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Chess Imitates Life

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Okay, I know I was supposed to be taking a break from Kasparov items, but this is a good one. The NY Post reveals that Penguin books has won the bidding war for Garry Kasparov's next book project. The fee? How about half a million dollars! First off, it won't have any chess notation in it. It's called "How Life Imitates Chess" and is about, well, life's lessons from chess.

After three days of incremental bidding, Emily Loose at Penguin agreed to pay close to $500,000 for "How Life Imitates Chess," by champion Garry Kasparov. The Azerbaijan-born Kasparov has been the No. 1 ranked chess player in the world since 1984, according to the 31-page proposal that was sent to nine publishers.

"Before I knew much about life, I understood chess," it begins and then goes on to explain how advantage, initiative, opinion, threat and hope (among other ideas) influence both life and game.

Farrar, Straus & Giroux, Crown and Simon & Schuster were the underbidders for the philosophical self-help tome. Kasparov's co-author, is Mark Reiter, who is also acting as agent. Reiter performed the same two services for Twyla Tharp's best-selling "The Creative Habit" last year.

I've perused the proposal and sample chapter, but I'm not the best person to comment. I'm sure there are many insights to be gleaned from a life of top-level chess, but this sort of forced authorial introspection is weird coming from someone you know. It's not really a self-help book, but it's not a memoir either. On the other hand, maybe he could write one on getting in touch with your inner child!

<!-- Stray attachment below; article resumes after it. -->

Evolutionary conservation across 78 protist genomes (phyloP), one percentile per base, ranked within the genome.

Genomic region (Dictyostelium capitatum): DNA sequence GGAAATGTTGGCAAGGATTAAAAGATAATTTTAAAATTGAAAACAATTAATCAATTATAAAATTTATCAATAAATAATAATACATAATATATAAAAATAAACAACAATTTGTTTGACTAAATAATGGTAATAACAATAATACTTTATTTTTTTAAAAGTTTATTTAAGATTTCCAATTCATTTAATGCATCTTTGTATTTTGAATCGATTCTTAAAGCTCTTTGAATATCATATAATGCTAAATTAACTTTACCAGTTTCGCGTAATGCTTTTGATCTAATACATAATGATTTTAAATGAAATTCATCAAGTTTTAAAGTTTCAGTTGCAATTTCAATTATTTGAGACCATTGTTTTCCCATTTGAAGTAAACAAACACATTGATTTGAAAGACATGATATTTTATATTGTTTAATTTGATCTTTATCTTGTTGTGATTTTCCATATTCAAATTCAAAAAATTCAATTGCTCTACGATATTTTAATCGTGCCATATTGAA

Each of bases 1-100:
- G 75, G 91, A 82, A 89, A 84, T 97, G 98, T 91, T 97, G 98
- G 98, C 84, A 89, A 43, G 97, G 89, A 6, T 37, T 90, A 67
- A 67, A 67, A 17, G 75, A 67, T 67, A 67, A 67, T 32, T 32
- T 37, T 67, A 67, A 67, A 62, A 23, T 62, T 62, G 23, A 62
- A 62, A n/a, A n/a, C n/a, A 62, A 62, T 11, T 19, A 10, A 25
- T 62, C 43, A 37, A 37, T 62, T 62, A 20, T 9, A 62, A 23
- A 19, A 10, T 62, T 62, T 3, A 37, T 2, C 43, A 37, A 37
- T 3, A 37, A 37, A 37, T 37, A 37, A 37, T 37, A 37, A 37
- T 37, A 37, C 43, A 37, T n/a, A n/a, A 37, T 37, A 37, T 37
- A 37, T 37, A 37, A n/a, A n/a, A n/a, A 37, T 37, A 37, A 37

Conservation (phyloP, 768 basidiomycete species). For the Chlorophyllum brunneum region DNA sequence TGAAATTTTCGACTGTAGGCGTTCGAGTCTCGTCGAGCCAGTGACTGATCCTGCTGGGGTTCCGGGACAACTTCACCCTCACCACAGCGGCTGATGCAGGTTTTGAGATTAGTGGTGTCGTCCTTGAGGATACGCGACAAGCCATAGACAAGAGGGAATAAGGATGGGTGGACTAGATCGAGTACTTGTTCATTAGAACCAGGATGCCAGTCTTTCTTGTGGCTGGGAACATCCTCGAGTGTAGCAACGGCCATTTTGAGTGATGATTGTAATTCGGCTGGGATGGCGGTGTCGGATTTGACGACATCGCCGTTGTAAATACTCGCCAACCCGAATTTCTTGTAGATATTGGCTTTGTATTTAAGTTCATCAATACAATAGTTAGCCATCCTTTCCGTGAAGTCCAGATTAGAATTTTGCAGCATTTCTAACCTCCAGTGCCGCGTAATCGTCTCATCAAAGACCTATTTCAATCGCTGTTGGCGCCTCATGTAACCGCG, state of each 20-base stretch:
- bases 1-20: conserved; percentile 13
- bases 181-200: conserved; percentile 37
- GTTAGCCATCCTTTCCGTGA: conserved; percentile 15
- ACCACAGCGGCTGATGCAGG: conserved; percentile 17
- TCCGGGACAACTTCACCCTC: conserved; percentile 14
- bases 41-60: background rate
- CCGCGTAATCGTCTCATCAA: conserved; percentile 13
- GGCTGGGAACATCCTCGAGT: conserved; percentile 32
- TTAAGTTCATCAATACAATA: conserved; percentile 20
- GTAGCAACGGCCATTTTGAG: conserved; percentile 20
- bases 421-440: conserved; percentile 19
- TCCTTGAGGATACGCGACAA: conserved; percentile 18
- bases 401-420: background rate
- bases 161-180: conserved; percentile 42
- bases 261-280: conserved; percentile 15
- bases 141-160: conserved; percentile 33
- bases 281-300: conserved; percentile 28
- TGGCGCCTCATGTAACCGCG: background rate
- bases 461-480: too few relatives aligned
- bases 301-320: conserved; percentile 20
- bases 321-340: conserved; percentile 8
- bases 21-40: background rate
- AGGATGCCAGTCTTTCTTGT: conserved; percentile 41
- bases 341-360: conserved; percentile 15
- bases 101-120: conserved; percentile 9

Okay, cheapo there. If this is as big a hit as they must expect considering the price tag, it could push Kasparov fully into the American mainstream. His regular Wall Stree Journal articles keep him visible, but his Q-rating still isn't that great, at least not for someone who was in a Pepsi Super Bowl commercial a few years ago. And if it's good enough for Twyla Tharp...


Mig, no need to be apologetic on Kaspaov news. Your access to Kasparov is certainly good for the forum.

Good for Kasparov. Maybe this will make him open to lower bids for the upcoming FIDE KK match.

Maybe Yermo should collaborate on the book - considering his analysis of Kasparov's early years and general comments on open thinking and chess.

Screw that I wish yermo would write another book. I totally dug 'Road to Chess Improvement'. If you are out there Yermo, WRITE ANOTHER BOOK PLEASE!

Maybe Mig can find out how much of the book is already written, and when it will be published? These types of books, along the lines of Pandolfini's, EVERY MOVE MUST HAVE A PURPOSE, tend to be cliche ridden. I hope Kasparov does not force feed the metaphores, because when they're forced-fed they seldom work. Any shmoe can list a bunch of chess principles and then find examples from life that illustrate these principles. (Pandolfini did it with business.)

I hope Kasparov's new book avoids these cliches and does the philosophy right.

And, BTW Yermo, I too love your writing and would like to see a new book!

Rob G and Goldowsky,

Thanks for your support. I'm thinking of writing another book, hopefully next year.

This stuff is not new. Lasker's Chess books are full of comparisons between life and Chess. Lasker also concluded, rightfully so, that Chess is more limiting because there's no 65th square, whereas in life you can reach further.

Maybe Garry should brush up on his chess! Rublevsky is no slouch of course but I can't remember the last time he was outplayed like that.

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    This page contains a single entry by Mig published on September 30, 2004 11:42 PM.

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